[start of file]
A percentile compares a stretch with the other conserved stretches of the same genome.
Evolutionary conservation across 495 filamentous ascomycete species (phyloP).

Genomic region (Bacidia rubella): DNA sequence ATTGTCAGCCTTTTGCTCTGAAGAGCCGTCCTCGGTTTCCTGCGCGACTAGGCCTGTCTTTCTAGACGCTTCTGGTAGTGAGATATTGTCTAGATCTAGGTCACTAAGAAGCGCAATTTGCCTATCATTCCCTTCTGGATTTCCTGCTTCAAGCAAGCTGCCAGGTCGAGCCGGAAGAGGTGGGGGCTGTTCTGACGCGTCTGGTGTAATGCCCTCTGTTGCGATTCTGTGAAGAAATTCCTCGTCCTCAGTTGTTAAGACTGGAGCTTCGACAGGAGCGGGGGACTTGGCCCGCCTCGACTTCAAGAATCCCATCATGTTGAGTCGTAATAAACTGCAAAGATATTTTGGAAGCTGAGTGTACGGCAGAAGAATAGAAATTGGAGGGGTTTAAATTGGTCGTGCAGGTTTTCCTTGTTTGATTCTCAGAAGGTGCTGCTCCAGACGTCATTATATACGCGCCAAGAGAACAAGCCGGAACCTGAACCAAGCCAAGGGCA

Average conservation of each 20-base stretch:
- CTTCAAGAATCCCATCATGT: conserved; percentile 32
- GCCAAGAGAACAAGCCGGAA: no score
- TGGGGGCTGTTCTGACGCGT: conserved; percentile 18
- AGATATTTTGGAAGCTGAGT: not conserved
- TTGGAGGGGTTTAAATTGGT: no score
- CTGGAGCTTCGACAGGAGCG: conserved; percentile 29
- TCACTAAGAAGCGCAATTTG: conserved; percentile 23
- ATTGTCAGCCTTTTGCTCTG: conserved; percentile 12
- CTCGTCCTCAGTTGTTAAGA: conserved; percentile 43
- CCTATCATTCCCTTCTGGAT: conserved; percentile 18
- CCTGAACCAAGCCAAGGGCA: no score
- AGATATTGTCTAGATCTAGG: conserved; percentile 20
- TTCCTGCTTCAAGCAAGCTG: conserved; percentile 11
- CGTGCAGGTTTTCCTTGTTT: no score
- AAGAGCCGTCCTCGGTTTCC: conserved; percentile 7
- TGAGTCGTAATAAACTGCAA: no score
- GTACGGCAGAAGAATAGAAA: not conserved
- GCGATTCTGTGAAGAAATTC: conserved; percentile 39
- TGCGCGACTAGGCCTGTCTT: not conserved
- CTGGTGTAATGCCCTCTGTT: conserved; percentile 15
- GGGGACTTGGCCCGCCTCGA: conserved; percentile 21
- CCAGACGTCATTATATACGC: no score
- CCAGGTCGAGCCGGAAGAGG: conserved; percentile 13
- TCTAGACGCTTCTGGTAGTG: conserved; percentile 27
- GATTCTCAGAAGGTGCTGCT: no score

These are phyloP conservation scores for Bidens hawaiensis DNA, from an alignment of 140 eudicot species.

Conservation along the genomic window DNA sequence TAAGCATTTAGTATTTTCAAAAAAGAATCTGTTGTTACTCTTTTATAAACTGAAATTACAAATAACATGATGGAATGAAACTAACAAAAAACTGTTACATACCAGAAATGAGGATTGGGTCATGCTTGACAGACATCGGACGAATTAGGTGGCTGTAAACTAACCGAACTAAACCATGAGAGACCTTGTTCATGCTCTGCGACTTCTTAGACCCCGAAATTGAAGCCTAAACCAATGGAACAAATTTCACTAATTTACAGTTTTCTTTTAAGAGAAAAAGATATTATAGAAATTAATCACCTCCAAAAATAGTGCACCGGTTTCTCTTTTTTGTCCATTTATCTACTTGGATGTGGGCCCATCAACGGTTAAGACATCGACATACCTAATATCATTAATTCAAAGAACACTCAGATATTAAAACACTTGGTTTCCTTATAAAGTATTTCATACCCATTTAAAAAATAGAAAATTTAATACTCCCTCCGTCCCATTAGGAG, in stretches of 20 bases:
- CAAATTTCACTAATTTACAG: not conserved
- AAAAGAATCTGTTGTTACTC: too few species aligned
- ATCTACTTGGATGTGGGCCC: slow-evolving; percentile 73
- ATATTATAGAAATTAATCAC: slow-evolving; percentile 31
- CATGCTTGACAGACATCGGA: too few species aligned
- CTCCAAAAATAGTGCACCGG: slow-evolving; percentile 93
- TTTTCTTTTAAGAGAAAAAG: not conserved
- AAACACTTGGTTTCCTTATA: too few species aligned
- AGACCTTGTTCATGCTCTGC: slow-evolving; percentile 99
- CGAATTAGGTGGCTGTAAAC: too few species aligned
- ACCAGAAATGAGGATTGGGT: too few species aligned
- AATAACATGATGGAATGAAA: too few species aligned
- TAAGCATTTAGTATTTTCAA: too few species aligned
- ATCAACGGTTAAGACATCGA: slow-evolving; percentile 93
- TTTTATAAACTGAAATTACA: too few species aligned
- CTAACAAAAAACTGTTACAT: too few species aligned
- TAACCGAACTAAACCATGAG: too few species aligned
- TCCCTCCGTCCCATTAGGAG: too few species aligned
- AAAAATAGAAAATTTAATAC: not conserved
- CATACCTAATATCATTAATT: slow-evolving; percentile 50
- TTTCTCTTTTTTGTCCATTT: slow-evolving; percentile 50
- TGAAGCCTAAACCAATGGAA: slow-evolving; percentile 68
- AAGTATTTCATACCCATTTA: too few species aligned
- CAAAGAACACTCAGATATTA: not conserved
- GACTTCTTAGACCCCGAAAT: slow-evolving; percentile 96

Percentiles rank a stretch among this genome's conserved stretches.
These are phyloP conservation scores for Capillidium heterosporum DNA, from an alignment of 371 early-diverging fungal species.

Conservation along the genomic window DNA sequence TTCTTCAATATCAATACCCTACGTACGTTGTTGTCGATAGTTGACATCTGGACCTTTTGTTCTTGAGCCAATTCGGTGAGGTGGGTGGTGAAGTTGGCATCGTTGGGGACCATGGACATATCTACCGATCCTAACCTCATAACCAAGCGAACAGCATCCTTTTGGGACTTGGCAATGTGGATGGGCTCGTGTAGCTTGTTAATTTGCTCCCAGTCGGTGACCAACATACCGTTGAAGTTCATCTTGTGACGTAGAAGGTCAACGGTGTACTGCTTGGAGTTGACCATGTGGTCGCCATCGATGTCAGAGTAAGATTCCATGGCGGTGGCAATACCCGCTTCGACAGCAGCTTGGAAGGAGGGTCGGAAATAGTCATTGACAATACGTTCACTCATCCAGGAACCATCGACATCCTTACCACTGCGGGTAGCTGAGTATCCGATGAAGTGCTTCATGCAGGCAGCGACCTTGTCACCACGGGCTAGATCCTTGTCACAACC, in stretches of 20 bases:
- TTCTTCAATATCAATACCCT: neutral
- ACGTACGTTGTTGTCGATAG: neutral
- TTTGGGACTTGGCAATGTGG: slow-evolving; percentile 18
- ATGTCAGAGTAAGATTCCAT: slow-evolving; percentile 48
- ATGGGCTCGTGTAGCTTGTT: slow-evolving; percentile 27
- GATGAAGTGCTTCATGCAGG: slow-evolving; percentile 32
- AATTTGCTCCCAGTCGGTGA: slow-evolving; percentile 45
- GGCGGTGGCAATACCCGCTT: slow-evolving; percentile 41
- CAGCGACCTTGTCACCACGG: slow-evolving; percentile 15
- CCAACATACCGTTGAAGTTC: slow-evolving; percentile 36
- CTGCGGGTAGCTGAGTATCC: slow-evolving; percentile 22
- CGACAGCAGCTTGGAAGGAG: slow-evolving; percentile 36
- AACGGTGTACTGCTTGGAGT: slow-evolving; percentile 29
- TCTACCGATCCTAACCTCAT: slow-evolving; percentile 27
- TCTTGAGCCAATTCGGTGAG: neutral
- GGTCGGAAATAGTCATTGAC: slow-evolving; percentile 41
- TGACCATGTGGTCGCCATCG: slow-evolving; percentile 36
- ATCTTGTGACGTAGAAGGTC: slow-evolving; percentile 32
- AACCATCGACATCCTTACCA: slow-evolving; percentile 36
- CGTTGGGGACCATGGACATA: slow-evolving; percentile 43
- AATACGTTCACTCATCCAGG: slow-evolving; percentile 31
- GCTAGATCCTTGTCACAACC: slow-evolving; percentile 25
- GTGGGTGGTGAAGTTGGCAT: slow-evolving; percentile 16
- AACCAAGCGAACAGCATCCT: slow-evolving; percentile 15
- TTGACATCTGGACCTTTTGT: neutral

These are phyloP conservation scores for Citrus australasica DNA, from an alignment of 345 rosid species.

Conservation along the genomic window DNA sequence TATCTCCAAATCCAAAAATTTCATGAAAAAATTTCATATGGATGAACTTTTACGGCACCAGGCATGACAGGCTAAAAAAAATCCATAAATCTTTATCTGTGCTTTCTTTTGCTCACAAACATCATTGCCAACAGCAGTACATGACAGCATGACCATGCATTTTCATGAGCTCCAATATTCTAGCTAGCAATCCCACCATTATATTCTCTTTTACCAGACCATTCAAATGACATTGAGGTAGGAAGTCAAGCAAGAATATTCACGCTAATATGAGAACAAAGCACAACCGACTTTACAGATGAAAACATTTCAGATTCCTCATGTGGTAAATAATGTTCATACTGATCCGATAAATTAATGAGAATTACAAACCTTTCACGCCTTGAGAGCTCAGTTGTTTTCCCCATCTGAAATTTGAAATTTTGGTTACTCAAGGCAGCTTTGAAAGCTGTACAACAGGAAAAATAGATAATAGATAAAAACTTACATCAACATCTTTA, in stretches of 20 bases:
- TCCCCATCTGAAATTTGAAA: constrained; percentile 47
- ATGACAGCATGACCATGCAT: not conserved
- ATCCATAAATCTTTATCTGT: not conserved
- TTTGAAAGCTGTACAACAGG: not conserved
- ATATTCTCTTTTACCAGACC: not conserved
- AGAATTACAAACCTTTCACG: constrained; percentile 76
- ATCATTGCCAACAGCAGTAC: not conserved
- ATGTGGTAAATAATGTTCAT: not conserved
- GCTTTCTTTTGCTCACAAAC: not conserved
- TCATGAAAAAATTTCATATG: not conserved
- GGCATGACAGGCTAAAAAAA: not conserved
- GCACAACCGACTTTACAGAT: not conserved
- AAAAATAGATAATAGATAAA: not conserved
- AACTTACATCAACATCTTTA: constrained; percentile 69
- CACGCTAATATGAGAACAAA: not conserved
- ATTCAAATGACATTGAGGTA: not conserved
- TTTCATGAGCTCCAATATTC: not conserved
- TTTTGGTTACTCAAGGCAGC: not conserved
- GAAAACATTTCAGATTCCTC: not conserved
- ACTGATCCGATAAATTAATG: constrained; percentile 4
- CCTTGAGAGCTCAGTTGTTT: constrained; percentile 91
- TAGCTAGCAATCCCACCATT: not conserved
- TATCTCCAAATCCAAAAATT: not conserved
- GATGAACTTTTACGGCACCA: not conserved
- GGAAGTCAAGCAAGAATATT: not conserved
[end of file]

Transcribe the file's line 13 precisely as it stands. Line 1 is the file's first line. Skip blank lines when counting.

- CTCGTCCTCAGTTGTTAAGA: conserved; percentile 43